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Prices Mixed - Inventory Steady - One Year Highs in Speculation
During the week ending July 19th, the spot month diesel fuel futures price increased by 6.00 cents per gallon (+1.98%) while the deferred months ranged from down 3 cents to up 6 cents per gallon making the forward pricing curve slightly higher and more negatively sloped. The one year forward price ended the week at a 12.97 cent (4.20%) discount to the spot price, from a discount of 9.12 cents (3.01%) and the end of the previous week.
The change in level and slope of this forward pricing curve indicates slightly higher demand expectations and lower supplies with respect to demand. Demand includes speculative demand which increased on the week and can be volatile. When the forward pricing curve decreases in slope (more negative or less positive), this usually indicates tighter inventories and is generally positive for price. When slope increases, this usually indicates more plentiful inventories and is negative for price.
During the week ending July 19th, the spot month gasoline futures price increased by 0.59 cents per gallon (+0.19%) while the deferred months increased by 0 to 3 cents per gallon making the forward pricing curve slightly higher and slightly more negatively sloped. The one year forward price ended the week at a 35.87 cent (12.97%) discount to the spot price, from a discount of 36.02 cents (13.06%) and the end of the previous week.
The change in level and shape of this forward pricing curve indicates relatively steady demand expectations and relatively steady inventory levels with respect to supply and demand.
The US dollar was lower on the week which is positive for price. Inventories on the week were steady and remain above historical averages. This is neutral for price. The stock market, as a proxy for demand expectations, was higher which is positive for price. Speculation was higher on the week which is positive for price. US domestic crude production continues to be strong and increased on the week which is negative for price. Geopolitical risk continues to be a background factor that is supportive of price.
Weekly US petroleum demand increased by 1.19% during the week ending July 12th. Demand is up by 2.99% vs. one year ago and demand is currently 2.43% above the five year average.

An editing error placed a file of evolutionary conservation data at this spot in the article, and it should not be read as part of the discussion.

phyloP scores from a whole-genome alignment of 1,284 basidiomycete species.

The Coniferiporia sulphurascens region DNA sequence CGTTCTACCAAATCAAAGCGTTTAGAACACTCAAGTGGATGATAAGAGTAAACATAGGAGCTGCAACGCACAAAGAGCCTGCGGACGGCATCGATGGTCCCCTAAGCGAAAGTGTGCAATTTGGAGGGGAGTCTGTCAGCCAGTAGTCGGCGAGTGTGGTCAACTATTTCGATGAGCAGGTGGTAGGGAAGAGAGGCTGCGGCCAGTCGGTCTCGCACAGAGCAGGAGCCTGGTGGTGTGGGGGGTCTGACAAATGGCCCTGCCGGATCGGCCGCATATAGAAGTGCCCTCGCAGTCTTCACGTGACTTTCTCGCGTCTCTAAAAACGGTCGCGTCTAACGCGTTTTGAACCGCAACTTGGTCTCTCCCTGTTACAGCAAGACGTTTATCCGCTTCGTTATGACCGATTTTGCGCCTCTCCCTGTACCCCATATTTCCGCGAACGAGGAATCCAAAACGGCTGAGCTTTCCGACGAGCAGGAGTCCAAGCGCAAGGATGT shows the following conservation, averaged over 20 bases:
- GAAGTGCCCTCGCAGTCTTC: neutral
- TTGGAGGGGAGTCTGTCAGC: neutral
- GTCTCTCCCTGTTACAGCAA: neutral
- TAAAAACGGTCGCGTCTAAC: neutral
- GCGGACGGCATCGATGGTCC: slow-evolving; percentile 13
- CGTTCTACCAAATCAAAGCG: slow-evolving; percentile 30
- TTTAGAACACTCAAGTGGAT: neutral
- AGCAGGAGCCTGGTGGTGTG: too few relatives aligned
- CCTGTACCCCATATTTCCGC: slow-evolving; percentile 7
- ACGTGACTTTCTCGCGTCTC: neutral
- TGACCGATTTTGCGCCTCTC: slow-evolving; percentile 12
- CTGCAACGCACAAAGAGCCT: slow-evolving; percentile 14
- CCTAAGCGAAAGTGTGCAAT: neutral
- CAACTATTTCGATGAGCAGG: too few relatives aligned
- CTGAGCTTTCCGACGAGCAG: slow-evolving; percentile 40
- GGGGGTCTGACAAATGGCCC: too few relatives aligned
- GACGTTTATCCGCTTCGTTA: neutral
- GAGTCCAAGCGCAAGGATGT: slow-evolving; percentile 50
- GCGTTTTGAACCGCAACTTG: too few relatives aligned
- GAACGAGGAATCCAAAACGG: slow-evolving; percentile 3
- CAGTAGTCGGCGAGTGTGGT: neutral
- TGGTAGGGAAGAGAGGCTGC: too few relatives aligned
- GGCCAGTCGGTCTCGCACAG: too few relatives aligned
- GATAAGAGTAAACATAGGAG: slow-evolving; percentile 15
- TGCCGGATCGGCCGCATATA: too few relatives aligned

The attractiveness of making new hedges decreased on the week given the slightly higher price environment and higher speculation levels. Speculation was higher on the week indicating that new hedges would require more competition with market speculation. As prices move and as time passes, the advisability of hedging will change. As further price opportunities present themselves, hedging will become more attractive.
Below is a one year chart of spot diesel futures prices as of July 19th.
Below is a one year chart of spot gasoline futures prices, the hedging mechanism for gasoline, as of July 19th.
Factors affecting the market on the period were:
During the week ended July 12th, total petroleum inventories increased by 0.02 million barrels vs. a five year average increase of 2.94 million barrels and vs. an expected decrease of 0.70 million barrels. Inventories decreased by 2.92 million barrels vs. the five year average. Total inventories stand at 718.8 million barrels, up from 718.8 million barrels at the end of the previous week. The five year average inventory is 703.4 million barrels, up from 700.5 million barrels at the end of the previous week.
Current inventories are 2.18% larger than the five year average down from +2.61% at the end of the previous week. Inventories versus the five year average on a percentage basis remain positive. This helps to mitigate the effects of supply disruption and decreases price volatility.
As of July 16th, the net speculative long position in petroleum futures was 367,875,000 barrels up 55,323,000 barrels (+17.70%) from the previous week. The level of speculation increased for the third week in a row and represents 51.18% of domestic inventories. Speculation is 40.66% above its one year moving average and is at the 52 week high level. Speculative levels returned to near the middle of the past year's range. The corresponding spot month heating oil futures price on June 25th was 285.84 cents per gallon, down 10.33 cents from 296.17 cents per gallon during the previous week.
Diesel fuel price and size of speculative net long position in petroleum are 73.14% correlated over the past 52 weeks (a decrease on the week) indicating that, on a statistical basis over the past year 53.50% of the price movement of diesel fuel is explained by changes in levels of speculation. This statistical relationship continues to become weaker and remains significant. A linear regression analysis over the past 52 weeks shows that if speculation were zero and the market forces causing speculation evaporated, that the spot month heating oil futures price would be 247.89 cents per gallon or 37.95 cents per gallon less than current prices. The analysis would indicate that about 13.28% of current price is attributable to speculation and its underlying market rationale. The "would be" price was up about 4.0 cents on the week.
The net speculative long position has been variable over the past year ranging between 178 million and 360 million barrels with an average of about 254 million barrels, which was an increase of about 2 million barrels on the week.
The graph below is three year history of speculative position levels.
Linwood Capital, LLC is an institutional fuel hedging management and consulting firm. Linwood creates and manages customized fuel hedging programs primarily for public clients on a nationwide basis.